Coronavirus treatment is a race against time.
So many people have gotten sick so quickly that our healthcare system is stretched to the breaking point in many places.
We face a critical shortage of ventilators, hospital beds, and healthcare worker protective gear.
That’s why it is vitally important that doctors figure out a way to get patients to recover faster, so precious medical resources are available to all who need them.
But coronavirus recovery can be a long, drawn out process. Critically ill patients often spend weeks in the hospital hooked up to a breathing machine until they recover.
A new study may have found a way to help them get better faster.
Researchers from the University of Helsinki and the University of Sydney looked at eight controlled trials that tested vitamin C on ventilated ICU patients.[i]
The scientists found that it shortened the time patients were on ventilators by 14%.
But the vitamin was most beneficial for the sickest patients. Taking one to six grams of vitamin C per day cut their time on a breathing machine by 25%.
Dr. Harri Hemila was a co-author of the study. He said the study shows “strong evidence of benefit” for vitamin C treatment in patients on ventilators.[ii]
Vitamin C ‘Helps a Tremendous Amount’
There’s much more to be said for vitamin C.
An earlier study conducted by Dr. Hemila at the University of Helsinki’s Department of Public Health showed that vitamin C helps treat and prevent pneumonia.[iii]
Vitamin C is already being used as a standard treatment for COVID-19 patients in both China and New York City. The Shanghai Government Medical Association recommends it.
Northwell Health, New York state’s largest hospital system, says vitamin C is widely used as a coronavirus treatment in its facilities.
Dr. Andrew G. Weber is a pulmonologist and critical care specialist. He works at two Long Island hospitals. He routinely gives his coronavirus patients 1,500 mg of vitamin C, three or four times a day.
Dr. Weber started using vitamin C after noticing the positive results in China. “The patients who received vitamin C did significantly better,” he said.[iv]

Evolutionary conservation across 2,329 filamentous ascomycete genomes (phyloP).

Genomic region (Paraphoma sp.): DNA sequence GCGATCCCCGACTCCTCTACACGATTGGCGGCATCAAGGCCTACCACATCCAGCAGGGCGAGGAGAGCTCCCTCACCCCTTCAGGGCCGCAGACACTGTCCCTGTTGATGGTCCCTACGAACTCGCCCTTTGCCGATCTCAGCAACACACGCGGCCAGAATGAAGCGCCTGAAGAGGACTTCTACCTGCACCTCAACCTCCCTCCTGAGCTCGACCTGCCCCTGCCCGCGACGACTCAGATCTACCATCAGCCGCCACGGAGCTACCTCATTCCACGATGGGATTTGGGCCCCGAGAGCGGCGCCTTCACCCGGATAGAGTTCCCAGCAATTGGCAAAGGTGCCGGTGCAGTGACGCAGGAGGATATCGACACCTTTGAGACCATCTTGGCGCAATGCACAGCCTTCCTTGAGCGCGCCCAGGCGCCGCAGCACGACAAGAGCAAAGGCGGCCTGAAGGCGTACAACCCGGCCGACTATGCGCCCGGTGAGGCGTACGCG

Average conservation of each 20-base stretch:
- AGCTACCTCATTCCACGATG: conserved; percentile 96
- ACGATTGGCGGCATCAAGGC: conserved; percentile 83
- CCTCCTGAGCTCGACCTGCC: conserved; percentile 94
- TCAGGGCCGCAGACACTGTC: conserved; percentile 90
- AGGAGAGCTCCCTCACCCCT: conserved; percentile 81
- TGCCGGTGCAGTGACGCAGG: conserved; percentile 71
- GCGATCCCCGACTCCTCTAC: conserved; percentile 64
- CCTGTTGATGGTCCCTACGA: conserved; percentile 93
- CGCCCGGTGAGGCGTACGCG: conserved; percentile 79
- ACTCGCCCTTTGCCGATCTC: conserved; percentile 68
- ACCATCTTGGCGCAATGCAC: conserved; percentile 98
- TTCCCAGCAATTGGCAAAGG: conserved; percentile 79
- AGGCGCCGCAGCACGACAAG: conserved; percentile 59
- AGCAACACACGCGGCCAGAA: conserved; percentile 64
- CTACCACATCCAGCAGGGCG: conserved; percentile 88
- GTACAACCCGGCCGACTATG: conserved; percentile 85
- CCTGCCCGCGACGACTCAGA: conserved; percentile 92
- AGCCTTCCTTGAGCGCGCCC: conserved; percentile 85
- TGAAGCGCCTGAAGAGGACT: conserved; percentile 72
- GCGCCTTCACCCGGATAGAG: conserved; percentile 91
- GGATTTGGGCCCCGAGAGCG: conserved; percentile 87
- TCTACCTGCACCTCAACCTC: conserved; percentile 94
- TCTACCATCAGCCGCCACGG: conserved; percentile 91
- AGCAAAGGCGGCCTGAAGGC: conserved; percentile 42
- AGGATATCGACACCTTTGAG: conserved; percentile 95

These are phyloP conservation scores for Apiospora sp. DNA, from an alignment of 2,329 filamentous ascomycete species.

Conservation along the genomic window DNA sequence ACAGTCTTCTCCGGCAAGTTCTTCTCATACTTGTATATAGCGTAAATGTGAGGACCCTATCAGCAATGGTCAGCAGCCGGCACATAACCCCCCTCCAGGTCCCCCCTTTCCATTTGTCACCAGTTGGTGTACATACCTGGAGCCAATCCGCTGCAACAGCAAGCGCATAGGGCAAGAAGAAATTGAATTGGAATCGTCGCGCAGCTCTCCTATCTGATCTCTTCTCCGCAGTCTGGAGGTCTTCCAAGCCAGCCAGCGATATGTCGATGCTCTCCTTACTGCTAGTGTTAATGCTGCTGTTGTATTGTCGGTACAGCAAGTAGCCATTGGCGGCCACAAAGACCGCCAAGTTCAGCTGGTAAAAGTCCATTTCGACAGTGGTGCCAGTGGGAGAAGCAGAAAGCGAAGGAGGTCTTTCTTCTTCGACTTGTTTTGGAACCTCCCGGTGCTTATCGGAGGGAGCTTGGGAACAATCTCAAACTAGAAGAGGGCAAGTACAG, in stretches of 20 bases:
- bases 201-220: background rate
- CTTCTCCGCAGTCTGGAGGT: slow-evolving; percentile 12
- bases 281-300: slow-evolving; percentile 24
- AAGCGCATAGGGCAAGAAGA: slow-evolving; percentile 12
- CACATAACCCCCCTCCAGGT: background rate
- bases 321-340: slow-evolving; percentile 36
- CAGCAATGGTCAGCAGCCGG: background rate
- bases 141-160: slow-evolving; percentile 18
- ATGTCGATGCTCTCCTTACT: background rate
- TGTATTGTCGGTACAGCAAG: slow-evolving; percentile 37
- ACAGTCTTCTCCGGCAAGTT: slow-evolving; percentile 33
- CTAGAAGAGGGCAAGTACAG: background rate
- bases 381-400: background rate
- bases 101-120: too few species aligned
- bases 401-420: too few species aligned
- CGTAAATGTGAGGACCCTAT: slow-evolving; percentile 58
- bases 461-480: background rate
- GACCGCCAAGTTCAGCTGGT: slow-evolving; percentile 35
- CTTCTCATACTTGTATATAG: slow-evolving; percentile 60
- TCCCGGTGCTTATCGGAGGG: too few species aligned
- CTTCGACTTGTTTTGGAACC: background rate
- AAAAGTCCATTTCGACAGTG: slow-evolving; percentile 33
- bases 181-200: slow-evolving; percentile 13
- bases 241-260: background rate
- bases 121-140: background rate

In his own patients he’s found “It helps a tremendous amount.”
Unlike other new treatments such as the malaria medication hydroxychloroquine, vitamin C has not received much publicity. Dr. Weber believes that’s because vitamin C is a nutritional supplement, not a drug. “It is not highlighted because it’s not a sexy drug,” he said.
Vitamin C levels in coronavirus patients drop dramatically when they suffer sepsis, an inflammatory response that occurs when their bodies overreact to the infection, Dr. Weber said.
“It makes all the sense in the world to try to maintain this level of vitamin C,” he said.
A clinical trial testing the effectiveness of intravenous vitamin C on coronavirus patients began in February in Wuhan, China, the epicenter of the pandemic. The results are not expected for several months.
But unlike drug treatments, there is little risk to taking vitamin C. It usually has no side effects. Some people suffer stomach problems when taking high doses.[v]
If you or a loved one is sick with coronavirus, show the doctor this article. Talk to him or her about adding vitamin C to the treatment regimen.
Editor’s Note: Discover the single best supplement for stronger immunity… The fruit extract that helps 93% of people with respiratory viruses get better in just two days… The germ hotspot that most of us forget to sanitize. Find all this and more is in Independent Healing’s Coronavirus Pandemic Guide. Go HERE.
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